KPERS is the acronym for the Kansas Public Employees Retirement System, which provides defined-benefit plans for Kansas public employees, police, firefighters and judges. It has 325,000 members -- active, inactive and retired -- and has an investment portfolio of $20 billion in assets. Benefits, taxation and funding requirements are controlled by the Kansas state legislature. Local public employers and employees are required to contribute at a rate set by the legislature. As of August 2021, KPERS is only 53 percent funded.
What's the Kansas Pension Tax Rate on a KPERS Pension?
Kansas does not charge income tax on state pensions, so your KPERS pension is exempt from state income tax. However, though exempt from Kansas state taxes, if you leave Kansas and establish residency in another state, your pension may be subject to that state's taxes, depending on state law. Your pension also is not exempt from federal taxes, and they are not withheld from your pension check. Each year you will receive a 1099-R form to use for your federal taxes. You must pay them when you file your taxes or elect to have federal taxes withheld from distributions.
How Can You Retire With Full Benefits From KPERS?
There are three ways you can retire with full benefits from KPERS.
If you have one year of service and are 65 years old, you get full benefits. If you have at least 10 years of service and you are 62 years old, you are also entitled to full benefits. The third way to retire with full benefits, at a younger age, is through the point system. Retirees from KPERS can choose between receiving the maximum monthly retirement distributions or taking a lump sum and receiving reduced monthly payments thereafter.
In addition to the option for the maximum monthly retirement or lump sum, KPERS also offers the option to provide for loved ones after the retiree passes away. There are two additional options available, coverage for a joint survivor and a life certain option. Covered individuals should carefully consider their retirement needs when selecting a plan because the decision cannot be changed once a plan is selected.
How Does the KPERS Point System Work?
The point system allows you to retire with full benefits even if you have not reached retirement age. Beginning with your first year in the KPERS system, you receive a point for each year of service. When the points from your years of service, added to your age, equal 85, you can retire.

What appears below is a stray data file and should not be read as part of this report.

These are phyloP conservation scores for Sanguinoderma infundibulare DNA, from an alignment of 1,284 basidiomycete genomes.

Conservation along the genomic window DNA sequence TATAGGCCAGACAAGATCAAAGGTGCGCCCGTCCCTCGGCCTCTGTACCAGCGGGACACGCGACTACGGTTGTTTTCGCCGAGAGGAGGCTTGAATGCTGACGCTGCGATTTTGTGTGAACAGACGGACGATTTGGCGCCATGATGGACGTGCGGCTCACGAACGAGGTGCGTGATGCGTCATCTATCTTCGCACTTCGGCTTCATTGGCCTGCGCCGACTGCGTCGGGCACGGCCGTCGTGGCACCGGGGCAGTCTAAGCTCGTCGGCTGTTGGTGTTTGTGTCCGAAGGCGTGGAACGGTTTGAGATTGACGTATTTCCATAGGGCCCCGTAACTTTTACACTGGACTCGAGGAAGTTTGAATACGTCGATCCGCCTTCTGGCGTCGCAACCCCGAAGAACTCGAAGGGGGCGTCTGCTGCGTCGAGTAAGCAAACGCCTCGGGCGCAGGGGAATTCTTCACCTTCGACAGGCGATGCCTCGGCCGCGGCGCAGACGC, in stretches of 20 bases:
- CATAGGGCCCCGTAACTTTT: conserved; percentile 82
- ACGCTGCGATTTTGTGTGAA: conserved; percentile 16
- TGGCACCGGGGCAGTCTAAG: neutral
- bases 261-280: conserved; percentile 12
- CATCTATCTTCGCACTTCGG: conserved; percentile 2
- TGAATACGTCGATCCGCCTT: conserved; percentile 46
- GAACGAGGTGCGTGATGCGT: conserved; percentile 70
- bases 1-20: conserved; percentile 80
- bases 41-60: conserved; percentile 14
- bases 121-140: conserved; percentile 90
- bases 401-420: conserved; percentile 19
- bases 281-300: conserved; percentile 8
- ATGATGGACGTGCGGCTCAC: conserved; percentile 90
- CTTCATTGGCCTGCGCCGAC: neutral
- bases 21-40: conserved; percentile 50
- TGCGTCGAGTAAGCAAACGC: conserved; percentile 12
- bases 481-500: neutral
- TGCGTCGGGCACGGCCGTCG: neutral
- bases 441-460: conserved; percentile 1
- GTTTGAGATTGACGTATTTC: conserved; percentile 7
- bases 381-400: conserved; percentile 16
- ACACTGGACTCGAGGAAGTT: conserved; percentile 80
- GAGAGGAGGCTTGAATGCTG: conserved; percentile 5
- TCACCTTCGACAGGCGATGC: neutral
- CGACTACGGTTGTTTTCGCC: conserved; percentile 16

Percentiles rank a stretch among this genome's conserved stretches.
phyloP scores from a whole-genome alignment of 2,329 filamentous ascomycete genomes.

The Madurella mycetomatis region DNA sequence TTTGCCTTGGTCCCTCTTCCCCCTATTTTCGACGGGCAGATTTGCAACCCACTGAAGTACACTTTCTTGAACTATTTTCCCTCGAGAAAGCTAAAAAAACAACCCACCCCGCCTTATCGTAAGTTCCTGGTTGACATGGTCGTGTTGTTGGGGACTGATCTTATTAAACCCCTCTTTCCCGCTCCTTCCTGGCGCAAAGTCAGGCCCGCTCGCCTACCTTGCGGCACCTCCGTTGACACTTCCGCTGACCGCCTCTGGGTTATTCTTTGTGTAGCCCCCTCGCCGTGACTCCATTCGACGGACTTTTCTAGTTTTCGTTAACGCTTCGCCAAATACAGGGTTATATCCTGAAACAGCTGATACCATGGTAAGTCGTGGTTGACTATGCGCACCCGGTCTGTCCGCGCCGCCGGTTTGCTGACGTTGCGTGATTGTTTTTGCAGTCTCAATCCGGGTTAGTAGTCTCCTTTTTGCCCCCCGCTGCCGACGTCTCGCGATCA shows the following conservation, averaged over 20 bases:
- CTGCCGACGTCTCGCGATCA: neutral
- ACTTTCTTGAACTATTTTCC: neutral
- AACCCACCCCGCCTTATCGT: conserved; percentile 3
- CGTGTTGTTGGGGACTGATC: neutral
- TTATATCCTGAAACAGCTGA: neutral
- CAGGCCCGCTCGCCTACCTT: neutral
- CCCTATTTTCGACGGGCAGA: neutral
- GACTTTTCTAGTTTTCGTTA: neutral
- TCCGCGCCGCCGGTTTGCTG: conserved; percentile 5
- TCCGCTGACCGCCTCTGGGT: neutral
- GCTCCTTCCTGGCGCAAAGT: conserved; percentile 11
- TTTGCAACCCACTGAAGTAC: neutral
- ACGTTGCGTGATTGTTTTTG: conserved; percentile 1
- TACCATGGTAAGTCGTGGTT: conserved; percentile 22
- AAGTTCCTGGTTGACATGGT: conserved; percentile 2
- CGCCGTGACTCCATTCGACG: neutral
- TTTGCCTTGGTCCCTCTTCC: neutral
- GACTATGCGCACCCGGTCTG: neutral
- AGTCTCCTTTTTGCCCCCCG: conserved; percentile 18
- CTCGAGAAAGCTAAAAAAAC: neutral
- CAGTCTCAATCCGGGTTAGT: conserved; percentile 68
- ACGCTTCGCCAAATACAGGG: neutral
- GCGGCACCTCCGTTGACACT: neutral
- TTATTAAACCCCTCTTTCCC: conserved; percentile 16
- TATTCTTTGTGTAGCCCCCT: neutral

For example, if you started your public service job when you were 25 and you worked for 30 years, at age 55 your years of service plus your age would equal 85, and you would be eligible for retirement with full benefits.
For retirees who are interested in continuing to work, KPERS allows for retired employees to apply for post-retirement work after a waiting period. There are no limits on earnings, and working retirees will not make any further contributions nor earn more KPERS service.
What About KPERS Early Retirement?
You can retire early from the KPERS system with 10 years of service, but you will do so with a reduced benefit. The benefit reduction is graduated based on your age only.
If you are 55 when you decide to retire, but have not yet attained 85 points, your pension will be reduced 41 percent, so if your monthly benefit was $1,000 your reduced benefit would be $590. From age 55 to 60 your pension is reduced by 0.6 percent for each month you are between ages 55 and 60. From 60 to 62 your pension is reduced by 0.2 percent for each month you are between ages 60 and 62 so if you retired at age 61, your $1,000 pension benefit would be reduced to $980.
Julie Segraves is a freelance writer and photographer. She has written for several community newspapers in Chicago and authors her own blog. Segraves graduated from Loyola University with a Bachelor's in sociology and a minor in criminal justice. She currently works in the IT field as a mainframe operations analyst and disaster recovery specialist.